The fundamental parameters of O-type stars are important tests of the theoretical predictions of massive stars. The most direct observational means of determining these parameters is through the study of binaries. In order for the mass of the component stars in a double-lined spectroscopic binary to be determined, some estimate of the inclination must be found. This emphasizes the importance of double-lined systems that also show light variations due to their orbital inclination (eclipses, ellipsoidal variations). A member of NGC 6231, HD 152248 was identified by Struve as a double-lined system in 1944. The spectroscopic orbit has been well studied since that time by various groups, the last being Stickland et al. (1996). However its eclipsing nature was only discovered by Mayer, Lorentz, & Drechsel in 1992. The system shows unequal minima and unequally spaced eclipses. The shapes of the eclipses and tidally-related ellipsoidal variation in the observed light curve are key clues to the stellar radii and orbital inclination, and we present a preliminary light curve solution. We also present our determinations of individual spectral classifications (from the IUE spectra) and projected rotational velocities. We discuss the constraints on inclination and system masses based on cluster distance modulus, presumed synchronous rotation, and on consistency with masses derived from evolutionary tracks.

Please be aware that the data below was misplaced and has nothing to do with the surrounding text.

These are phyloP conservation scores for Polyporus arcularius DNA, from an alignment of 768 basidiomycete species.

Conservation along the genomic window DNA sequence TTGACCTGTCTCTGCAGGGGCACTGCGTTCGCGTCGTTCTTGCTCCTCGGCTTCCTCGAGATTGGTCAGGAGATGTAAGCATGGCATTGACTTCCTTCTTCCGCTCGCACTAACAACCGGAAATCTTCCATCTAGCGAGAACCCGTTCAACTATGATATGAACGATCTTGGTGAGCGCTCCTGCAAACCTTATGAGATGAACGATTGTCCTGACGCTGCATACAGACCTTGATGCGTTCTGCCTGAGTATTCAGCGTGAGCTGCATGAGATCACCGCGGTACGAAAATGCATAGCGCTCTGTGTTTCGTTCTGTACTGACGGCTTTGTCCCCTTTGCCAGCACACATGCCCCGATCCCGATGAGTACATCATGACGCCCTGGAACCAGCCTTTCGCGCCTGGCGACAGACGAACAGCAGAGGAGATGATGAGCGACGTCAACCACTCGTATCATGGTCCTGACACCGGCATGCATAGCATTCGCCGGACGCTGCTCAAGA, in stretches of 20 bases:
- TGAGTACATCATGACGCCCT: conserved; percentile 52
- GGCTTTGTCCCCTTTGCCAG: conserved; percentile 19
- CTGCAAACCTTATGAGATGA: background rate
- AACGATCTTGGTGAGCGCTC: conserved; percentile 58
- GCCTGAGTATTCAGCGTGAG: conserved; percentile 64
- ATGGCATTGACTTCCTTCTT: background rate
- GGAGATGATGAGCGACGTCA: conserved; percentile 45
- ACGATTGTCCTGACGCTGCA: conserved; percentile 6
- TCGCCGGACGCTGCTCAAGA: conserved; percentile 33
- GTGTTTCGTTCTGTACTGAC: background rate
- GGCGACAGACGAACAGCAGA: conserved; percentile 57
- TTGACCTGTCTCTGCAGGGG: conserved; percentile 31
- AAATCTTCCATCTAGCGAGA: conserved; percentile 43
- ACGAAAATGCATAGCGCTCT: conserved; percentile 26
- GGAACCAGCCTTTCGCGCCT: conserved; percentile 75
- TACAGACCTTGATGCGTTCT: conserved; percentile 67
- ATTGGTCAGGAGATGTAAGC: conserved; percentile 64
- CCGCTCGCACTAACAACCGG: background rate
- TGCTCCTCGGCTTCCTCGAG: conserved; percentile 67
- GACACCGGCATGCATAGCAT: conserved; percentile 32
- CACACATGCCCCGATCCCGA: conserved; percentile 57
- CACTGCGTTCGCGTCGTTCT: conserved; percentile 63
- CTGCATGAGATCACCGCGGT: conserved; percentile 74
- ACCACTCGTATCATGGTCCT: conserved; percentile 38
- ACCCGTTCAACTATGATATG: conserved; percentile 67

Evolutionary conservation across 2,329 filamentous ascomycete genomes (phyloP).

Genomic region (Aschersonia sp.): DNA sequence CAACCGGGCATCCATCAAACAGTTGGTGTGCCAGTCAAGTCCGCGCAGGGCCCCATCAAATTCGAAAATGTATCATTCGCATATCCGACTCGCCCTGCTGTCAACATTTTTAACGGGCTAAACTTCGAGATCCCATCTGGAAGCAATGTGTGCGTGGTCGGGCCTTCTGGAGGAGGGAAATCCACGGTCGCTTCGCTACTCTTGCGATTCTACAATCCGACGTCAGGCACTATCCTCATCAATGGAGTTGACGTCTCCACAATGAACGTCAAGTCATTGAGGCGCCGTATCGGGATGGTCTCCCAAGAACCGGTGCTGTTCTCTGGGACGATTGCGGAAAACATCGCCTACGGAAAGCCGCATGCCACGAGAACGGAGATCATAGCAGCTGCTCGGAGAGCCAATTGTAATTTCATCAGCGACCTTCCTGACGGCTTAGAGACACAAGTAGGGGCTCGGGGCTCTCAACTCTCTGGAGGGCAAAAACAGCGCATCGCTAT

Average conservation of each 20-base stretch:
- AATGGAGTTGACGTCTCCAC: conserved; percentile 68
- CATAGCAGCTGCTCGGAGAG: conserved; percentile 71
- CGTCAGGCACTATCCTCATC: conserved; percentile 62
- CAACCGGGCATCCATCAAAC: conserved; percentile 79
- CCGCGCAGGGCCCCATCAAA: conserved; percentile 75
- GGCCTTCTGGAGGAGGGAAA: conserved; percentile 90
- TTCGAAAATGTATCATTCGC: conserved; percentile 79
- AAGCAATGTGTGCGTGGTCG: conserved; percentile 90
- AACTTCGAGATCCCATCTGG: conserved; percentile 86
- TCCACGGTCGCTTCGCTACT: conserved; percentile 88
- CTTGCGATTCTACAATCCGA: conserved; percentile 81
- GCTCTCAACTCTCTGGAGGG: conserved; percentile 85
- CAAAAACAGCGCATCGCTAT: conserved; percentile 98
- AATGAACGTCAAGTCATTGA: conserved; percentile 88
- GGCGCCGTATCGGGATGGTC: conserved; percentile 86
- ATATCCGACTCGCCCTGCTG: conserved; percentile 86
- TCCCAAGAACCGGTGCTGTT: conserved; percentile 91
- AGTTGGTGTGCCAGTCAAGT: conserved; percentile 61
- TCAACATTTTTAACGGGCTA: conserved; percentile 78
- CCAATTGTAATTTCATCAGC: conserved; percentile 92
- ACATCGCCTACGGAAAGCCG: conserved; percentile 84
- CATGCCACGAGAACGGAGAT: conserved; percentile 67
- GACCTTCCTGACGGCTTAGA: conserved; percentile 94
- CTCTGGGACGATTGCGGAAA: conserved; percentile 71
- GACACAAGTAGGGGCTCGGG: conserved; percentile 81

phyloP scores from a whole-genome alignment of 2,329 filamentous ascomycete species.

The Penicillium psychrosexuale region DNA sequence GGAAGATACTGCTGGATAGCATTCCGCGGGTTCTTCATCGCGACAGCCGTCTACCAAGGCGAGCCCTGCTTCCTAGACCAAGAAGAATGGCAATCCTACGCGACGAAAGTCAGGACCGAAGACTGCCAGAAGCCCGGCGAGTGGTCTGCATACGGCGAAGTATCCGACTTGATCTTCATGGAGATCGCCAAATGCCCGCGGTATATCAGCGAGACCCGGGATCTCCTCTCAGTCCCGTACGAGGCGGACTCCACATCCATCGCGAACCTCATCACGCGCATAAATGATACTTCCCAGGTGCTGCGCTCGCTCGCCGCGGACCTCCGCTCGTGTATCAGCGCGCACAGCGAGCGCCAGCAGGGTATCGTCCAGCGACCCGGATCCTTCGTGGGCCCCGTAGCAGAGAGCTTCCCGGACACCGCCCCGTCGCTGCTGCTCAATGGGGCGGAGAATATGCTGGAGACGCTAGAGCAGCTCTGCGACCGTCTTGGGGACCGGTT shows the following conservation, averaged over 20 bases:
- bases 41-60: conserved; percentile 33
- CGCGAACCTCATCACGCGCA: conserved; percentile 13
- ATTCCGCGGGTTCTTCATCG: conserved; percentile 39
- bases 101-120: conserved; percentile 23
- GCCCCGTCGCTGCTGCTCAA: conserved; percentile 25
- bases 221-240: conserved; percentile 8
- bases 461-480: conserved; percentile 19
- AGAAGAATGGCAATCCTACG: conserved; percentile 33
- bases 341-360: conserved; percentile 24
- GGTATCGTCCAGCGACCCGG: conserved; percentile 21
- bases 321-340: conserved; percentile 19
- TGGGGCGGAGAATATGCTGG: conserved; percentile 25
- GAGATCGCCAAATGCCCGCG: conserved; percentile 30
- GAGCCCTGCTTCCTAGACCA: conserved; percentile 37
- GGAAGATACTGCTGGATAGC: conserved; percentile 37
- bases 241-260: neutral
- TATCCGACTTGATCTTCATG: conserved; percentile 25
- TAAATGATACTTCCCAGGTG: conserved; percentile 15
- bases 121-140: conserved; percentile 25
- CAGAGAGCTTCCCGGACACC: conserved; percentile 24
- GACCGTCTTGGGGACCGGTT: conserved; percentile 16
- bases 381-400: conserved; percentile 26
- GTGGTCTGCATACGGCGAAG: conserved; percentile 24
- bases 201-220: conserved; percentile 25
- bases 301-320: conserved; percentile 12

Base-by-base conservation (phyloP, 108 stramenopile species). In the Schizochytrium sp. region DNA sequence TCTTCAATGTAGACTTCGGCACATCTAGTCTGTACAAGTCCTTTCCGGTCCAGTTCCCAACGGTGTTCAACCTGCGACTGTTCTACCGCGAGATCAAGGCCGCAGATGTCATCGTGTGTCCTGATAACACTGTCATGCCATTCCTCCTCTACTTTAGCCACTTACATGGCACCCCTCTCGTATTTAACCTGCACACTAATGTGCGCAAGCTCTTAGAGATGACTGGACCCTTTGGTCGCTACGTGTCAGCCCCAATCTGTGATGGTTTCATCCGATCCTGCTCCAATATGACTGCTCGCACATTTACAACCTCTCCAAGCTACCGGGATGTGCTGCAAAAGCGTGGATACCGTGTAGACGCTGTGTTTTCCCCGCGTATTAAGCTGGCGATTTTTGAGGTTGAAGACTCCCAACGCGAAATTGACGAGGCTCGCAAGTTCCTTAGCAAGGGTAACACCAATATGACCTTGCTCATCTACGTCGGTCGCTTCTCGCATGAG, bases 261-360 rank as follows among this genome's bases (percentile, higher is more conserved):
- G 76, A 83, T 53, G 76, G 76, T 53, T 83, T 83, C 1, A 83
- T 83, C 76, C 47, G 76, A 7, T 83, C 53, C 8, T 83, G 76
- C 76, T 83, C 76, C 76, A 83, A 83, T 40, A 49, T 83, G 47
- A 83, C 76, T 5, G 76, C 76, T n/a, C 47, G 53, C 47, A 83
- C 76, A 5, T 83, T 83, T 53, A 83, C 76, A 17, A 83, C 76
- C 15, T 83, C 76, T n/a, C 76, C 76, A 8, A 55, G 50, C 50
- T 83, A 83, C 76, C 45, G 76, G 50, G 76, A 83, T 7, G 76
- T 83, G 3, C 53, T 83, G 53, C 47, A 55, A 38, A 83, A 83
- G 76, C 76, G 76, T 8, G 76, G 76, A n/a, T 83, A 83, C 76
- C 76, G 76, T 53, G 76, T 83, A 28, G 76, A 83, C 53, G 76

American Astronomical Society Meeting Abstracts
- Pub Date:
- December 1997